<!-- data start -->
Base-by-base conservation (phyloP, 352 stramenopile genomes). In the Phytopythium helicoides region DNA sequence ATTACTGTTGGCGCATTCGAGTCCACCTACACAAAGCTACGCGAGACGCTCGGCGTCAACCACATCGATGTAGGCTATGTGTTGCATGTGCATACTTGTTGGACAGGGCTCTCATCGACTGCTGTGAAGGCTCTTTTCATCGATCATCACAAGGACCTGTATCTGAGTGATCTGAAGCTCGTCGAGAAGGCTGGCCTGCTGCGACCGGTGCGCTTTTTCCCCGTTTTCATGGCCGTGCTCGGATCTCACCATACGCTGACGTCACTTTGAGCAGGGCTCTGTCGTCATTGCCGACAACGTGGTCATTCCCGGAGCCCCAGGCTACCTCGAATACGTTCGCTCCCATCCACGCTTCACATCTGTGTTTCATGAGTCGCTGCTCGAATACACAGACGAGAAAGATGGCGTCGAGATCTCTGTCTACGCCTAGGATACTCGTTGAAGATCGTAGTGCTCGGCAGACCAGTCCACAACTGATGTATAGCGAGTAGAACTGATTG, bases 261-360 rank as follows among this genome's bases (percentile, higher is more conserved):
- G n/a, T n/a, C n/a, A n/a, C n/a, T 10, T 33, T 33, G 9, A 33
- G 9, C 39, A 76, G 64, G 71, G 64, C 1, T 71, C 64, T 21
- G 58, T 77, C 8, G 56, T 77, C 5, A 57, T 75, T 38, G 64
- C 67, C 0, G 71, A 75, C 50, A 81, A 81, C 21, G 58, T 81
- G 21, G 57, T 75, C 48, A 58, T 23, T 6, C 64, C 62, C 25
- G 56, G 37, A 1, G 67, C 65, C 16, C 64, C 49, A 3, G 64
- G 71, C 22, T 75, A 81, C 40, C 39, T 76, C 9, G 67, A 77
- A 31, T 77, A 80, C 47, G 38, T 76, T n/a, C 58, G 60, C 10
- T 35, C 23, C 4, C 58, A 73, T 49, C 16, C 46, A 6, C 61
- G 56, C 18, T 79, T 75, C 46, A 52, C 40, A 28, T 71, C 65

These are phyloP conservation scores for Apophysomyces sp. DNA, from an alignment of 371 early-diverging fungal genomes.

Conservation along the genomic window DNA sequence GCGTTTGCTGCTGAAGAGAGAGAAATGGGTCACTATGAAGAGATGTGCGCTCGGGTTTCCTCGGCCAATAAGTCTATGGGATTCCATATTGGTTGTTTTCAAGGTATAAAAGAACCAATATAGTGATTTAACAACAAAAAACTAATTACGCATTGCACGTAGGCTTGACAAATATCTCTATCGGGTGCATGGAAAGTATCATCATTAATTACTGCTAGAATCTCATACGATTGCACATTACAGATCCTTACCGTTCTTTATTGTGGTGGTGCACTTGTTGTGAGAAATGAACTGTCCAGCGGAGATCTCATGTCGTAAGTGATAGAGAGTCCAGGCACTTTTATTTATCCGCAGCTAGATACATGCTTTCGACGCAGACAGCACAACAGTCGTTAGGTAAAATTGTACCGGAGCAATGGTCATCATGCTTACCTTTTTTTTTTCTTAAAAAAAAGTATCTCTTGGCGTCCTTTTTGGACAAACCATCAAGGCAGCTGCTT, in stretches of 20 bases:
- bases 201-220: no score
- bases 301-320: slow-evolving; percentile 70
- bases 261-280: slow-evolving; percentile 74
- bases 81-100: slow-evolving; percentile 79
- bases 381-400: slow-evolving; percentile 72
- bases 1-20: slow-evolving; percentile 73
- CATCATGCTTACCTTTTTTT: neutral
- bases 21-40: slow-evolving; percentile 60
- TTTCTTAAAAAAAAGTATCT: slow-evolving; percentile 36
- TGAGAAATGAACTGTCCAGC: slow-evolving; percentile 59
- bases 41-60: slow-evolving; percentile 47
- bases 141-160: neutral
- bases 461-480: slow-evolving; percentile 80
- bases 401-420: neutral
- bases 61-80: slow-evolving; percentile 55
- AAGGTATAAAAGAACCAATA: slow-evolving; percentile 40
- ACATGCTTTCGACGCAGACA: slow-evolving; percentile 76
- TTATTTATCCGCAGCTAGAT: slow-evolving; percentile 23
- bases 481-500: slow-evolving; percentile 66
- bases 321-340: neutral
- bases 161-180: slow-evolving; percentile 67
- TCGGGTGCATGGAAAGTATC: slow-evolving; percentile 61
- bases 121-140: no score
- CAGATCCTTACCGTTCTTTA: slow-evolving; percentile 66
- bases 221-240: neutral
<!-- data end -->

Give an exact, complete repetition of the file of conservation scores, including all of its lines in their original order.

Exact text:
Base-by-base conservation (phyloP, 352 stramenopile genomes). In the Phytopythium helicoides region DNA sequence ATTACTGTTGGCGCATTCGAGTCCACCTACACAAAGCTACGCGAGACGCTCGGCGTCAACCACATCGATGTAGGCTATGTGTTGCATGTGCATACTTGTTGGACAGGGCTCTCATCGACTGCTGTGAAGGCTCTTTTCATCGATCATCACAAGGACCTGTATCTGAGTGATCTGAAGCTCGTCGAGAAGGCTGGCCTGCTGCGACCGGTGCGCTTTTTCCCCGTTTTCATGGCCGTGCTCGGATCTCACCATACGCTGACGTCACTTTGAGCAGGGCTCTGTCGTCATTGCCGACAACGTGGTCATTCCCGGAGCCCCAGGCTACCTCGAATACGTTCGCTCCCATCCACGCTTCACATCTGTGTTTCATGAGTCGCTGCTCGAATACACAGACGAGAAAGATGGCGTCGAGATCTCTGTCTACGCCTAGGATACTCGTTGAAGATCGTAGTGCTCGGCAGACCAGTCCACAACTGATGTATAGCGAGTAGAACTGATTG, bases 261-360 rank as follows among this genome's bases (percentile, higher is more conserved):
- G n/a, T n/a, C n/a, A n/a, C n/a, T 10, T 33, T 33, G 9, A 33
- G 9, C 39, A 76, G 64, G 71, G 64, C 1, T 71, C 64, T 21
- G 58, T 77, C 8, G 56, T 77, C 5, A 57, T 75, T 38, G 64
- C 67, C 0, G 71, A 75, C 50, A 81, A 81, C 21, G 58, T 81
- G 21, G 57, T 75, C 48, A 58, T 23, T 6, C 64, C 62, C 25
- G 56, G 37, A 1, G 67, C 65, C 16, C 64, C 49, A 3, G 64
- G 71, C 22, T 75, A 81, C 40, C 39, T 76, C 9, G 67, A 77
- A 31, T 77, A 80, C 47, G 38, T 76, T n/a, C 58, G 60, C 10
- T 35, C 23, C 4, C 58, A 73, T 49, C 16, C 46, A 6, C 61
- G 56, C 18, T 79, T 75, C 46, A 52, C 40, A 28, T 71, C 65

These are phyloP conservation scores for Apophysomyces sp. DNA, from an alignment of 371 early-diverging fungal genomes.

Conservation along the genomic window DNA sequence GCGTTTGCTGCTGAAGAGAGAGAAATGGGTCACTATGAAGAGATGTGCGCTCGGGTTTCCTCGGCCAATAAGTCTATGGGATTCCATATTGGTTGTTTTCAAGGTATAAAAGAACCAATATAGTGATTTAACAACAAAAAACTAATTACGCATTGCACGTAGGCTTGACAAATATCTCTATCGGGTGCATGGAAAGTATCATCATTAATTACTGCTAGAATCTCATACGATTGCACATTACAGATCCTTACCGTTCTTTATTGTGGTGGTGCACTTGTTGTGAGAAATGAACTGTCCAGCGGAGATCTCATGTCGTAAGTGATAGAGAGTCCAGGCACTTTTATTTATCCGCAGCTAGATACATGCTTTCGACGCAGACAGCACAACAGTCGTTAGGTAAAATTGTACCGGAGCAATGGTCATCATGCTTACCTTTTTTTTTTCTTAAAAAAAAGTATCTCTTGGCGTCCTTTTTGGACAAACCATCAAGGCAGCTGCTT, in stretches of 20 bases:
- bases 201-220: no score
- bases 301-320: slow-evolving; percentile 70
- bases 261-280: slow-evolving; percentile 74
- bases 81-100: slow-evolving; percentile 79
- bases 381-400: slow-evolving; percentile 72
- bases 1-20: slow-evolving; percentile 73
- CATCATGCTTACCTTTTTTT: neutral
- bases 21-40: slow-evolving; percentile 60
- TTTCTTAAAAAAAAGTATCT: slow-evolving; percentile 36
- TGAGAAATGAACTGTCCAGC: slow-evolving; percentile 59
- bases 41-60: slow-evolving; percentile 47
- bases 141-160: neutral
- bases 461-480: slow-evolving; percentile 80
- bases 401-420: neutral
- bases 61-80: slow-evolving; percentile 55
- AAGGTATAAAAGAACCAATA: slow-evolving; percentile 40
- ACATGCTTTCGACGCAGACA: slow-evolving; percentile 76
- TTATTTATCCGCAGCTAGAT: slow-evolving; percentile 23
- bases 481-500: slow-evolving; percentile 66
- bases 321-340: neutral
- bases 161-180: slow-evolving; percentile 67
- TCGGGTGCATGGAAAGTATC: slow-evolving; percentile 61
- bases 121-140: no score
- CAGATCCTTACCGTTCTTTA: slow-evolving; percentile 66
- bases 221-240: neutral